Flaming Gorge-Green River Basin Scenic Byway
- DesignationAll-American Road (2021)
- Intrinsic QualitiesNatural, Recreation
- Length150 miles
The Flaming Gorge – Green River All-American Road rides along high desert ridges with views of fifty miles or more in any direction. The road touches lightly on the landscape as it rolls, dips and twists across a dry, spartan, windswept land alongside the emerald water of the Flaming Gorge Reservoir. The windshield frames a landscape of muted earth tones against a vibrant blue sky. The corridor’s diversity of wildlife ranging from the fossilized remains of prehistoric animals to today’s herds of antelope and wild horses is reflected in the byway’s theme of “Wildlife Through the Ages.”
Story of the Byway
The Flaming Gorge – Green River All-American Road rides along high ridges with views of fifty miles or more in any direction. US 191 and WY 530 touch lightly on the landscape as they roll, dip and twist across a dry, spartan, impossibly big-sky, and windswept land alongside the emerald water of the Flaming Gorge Reservoir, splendid fishing and water recreation resource. The "Wildlife Through the Ages" theme informs the visitor's anticipation of the diversity they will experience as the windshield frames a landscape of muted earth tones against a vibrant blue sky.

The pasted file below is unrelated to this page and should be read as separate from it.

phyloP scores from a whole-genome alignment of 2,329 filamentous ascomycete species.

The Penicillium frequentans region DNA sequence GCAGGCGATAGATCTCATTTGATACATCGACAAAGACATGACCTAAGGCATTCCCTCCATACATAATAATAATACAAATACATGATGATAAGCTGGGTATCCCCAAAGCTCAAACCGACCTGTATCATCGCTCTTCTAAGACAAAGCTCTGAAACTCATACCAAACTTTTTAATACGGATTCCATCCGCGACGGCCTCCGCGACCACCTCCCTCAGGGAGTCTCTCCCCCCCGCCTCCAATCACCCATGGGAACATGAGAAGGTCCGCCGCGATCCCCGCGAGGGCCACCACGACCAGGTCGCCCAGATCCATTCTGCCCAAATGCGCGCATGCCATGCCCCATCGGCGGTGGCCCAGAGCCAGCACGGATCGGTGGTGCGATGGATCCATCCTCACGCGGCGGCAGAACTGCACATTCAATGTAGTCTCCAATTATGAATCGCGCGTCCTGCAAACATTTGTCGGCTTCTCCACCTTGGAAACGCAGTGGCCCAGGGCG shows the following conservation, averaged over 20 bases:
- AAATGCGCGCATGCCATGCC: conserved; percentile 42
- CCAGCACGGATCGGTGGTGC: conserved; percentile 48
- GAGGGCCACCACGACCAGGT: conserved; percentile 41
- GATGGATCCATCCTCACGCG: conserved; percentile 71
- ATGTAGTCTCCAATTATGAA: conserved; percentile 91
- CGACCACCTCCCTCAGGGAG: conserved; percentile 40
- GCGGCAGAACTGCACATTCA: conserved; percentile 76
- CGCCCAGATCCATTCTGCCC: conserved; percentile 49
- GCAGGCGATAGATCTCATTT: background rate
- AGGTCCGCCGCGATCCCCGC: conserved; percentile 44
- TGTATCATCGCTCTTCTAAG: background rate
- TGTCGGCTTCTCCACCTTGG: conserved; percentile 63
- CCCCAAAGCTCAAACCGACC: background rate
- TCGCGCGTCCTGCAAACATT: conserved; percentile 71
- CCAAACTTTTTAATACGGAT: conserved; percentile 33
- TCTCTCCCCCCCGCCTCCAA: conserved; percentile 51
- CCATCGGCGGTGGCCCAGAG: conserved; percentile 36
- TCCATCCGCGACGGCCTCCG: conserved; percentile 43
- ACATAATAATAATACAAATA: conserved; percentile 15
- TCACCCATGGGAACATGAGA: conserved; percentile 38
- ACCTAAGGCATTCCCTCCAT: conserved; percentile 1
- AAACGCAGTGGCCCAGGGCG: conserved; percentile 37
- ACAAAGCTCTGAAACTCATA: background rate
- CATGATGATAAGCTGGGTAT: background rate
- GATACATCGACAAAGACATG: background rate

A drive across this place encompasses the immense blue sky, brilliant white billowing clouds, multi-colored rock, and vast grasslands. The eastern segment of the byway, US 191, has been described as "a driver's highway" that is "an absolute pleasure to drive."